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yet a young man, and there led a life of the most diversified literary activity, varied with bouts of the wildest debauchery. He was a writer of satirical and controversial pamphlets, of romantic tales, of elegiac, pastoral, and lyric poetry, a translator, a dramatist,-in fact, a literary jackof-all-trades. The society in which he lived consisted in part of “University Wits” like himself, in part of the low men and women who haunted the vile taverns of the slums to prey upon such as he. “A world of blackguardism dashed with genius,” it has been called, and the phrase is fit enough. Among such surroundings Greene lived, and among them he died, bankrupt in body and estate, the victim of his own ill-governed passions.

In conjunction with such men as this Shaksperé began his life-work. His first dramatic efforts were made in revising the plays of his predecessors with a view to their revival on the stage; and in Titus Andronicus and the first part of Henry VI. we have examples of this kind of work. The next step was probably the production of plays in collaboration with other writers, and to this practice, which he almost abandoned in the middle of his career, he seems to have returned in his later years in such plays as Pericles, Henry VIII., and The Two Noble Kinsmen. How far Shakspere was of this dissolute set to which his fellow-workers belonged it is impossible to tell; but we know that by and by, as he gained mastery

over his art and became more and more independent in work and in fortune, he left this sordid life behind him, and aimed at the establishment of a family. In half a dozen years from the time of Greene's attack, he had reached the top of his profession, was a sharer in the profits of his theatre, and had invested his savings in land and houses in his native town. The youth who ten years before had left Stratford poor and burdened with a wife and three children, had now become “William Shakspere, Gentleman.”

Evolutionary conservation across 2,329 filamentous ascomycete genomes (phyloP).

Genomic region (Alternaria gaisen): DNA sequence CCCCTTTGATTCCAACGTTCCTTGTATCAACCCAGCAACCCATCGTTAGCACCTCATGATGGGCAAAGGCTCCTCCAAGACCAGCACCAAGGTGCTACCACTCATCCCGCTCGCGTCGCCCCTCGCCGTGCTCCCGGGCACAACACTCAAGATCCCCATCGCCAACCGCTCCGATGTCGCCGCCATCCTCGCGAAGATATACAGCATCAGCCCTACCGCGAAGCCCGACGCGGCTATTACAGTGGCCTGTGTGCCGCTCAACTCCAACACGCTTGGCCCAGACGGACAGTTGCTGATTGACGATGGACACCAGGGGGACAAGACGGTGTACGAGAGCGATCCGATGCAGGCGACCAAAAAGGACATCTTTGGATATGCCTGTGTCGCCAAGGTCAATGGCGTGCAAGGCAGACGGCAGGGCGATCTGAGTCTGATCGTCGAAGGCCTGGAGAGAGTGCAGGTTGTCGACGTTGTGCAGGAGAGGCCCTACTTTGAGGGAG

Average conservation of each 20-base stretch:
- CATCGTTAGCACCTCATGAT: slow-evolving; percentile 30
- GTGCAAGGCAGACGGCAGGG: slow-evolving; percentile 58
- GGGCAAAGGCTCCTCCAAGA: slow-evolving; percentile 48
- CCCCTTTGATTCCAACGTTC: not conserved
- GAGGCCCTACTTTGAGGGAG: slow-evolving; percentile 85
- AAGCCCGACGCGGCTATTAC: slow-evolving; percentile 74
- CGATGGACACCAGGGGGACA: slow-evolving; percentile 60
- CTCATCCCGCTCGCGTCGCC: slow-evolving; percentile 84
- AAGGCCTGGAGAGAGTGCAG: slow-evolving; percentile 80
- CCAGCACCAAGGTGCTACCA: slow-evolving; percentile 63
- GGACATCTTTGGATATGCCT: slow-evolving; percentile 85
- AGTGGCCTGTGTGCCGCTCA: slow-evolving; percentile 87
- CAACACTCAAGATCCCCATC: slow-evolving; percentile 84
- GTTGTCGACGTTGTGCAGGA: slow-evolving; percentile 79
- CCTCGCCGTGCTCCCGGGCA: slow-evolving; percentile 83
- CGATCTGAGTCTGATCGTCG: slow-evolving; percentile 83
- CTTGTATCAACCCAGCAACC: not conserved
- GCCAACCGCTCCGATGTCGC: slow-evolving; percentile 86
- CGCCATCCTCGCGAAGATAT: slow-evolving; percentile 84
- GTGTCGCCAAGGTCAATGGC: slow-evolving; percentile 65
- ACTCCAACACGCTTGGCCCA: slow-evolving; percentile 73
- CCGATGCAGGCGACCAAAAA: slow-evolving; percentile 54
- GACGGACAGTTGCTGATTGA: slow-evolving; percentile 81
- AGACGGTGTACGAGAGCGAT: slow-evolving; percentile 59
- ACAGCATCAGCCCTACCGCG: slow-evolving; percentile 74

During these years Shakspere's literary work was not confined to the drama, which, indeed, was then hardly regarded as a form of literature. In 1593 he published Venus and Adonis, and in

1594, Lucrece, two poems belonging to a class of "highly wrought versions of classical legends which was then fashionable, and of which Marlowe's Hero and Leander is the other most famous example. For several years, too, in the last decade of the sixteenth century and the first few years of the seventeenth, he was composing a series of sonnets on love and friendship, in this, too, following a literary fashion of the time. Yet these give us more in the way of self-revelation than anything else he has left. From them we seem to be able to catch glimpses of his attitude towards his profession, and one of them makes us realize so vividly his perception of the tragic risks of his surroundings that it is set down here:

O, for my sake do you with Fortune chide,

The guilty goddess of my harmful deeds, That did not better for my life provide

Than public means which public manners breeds. Thence comes it that my name receives a brand,

And almost thence my nature is subdued To what it works in, like the dyer's hand:

Pity me then and wish I were renewed; Whilst, like a willing patient, I will drink

Potions of eisel 'gainst my strong infection; No bitterness that I will bitter think,

Nor double penance to correct correction. Pity me then, dear friend, and I assure yo

Even that your pity is enough to cure me. It does not seem possible to avoid the inferences lying on the surface in this poem; but whatever confessions it may imply, it serves, too, to give us the assurance that Shakspere did not easily and blindly yield to the temptations that surrounded the life of the theatre of his time.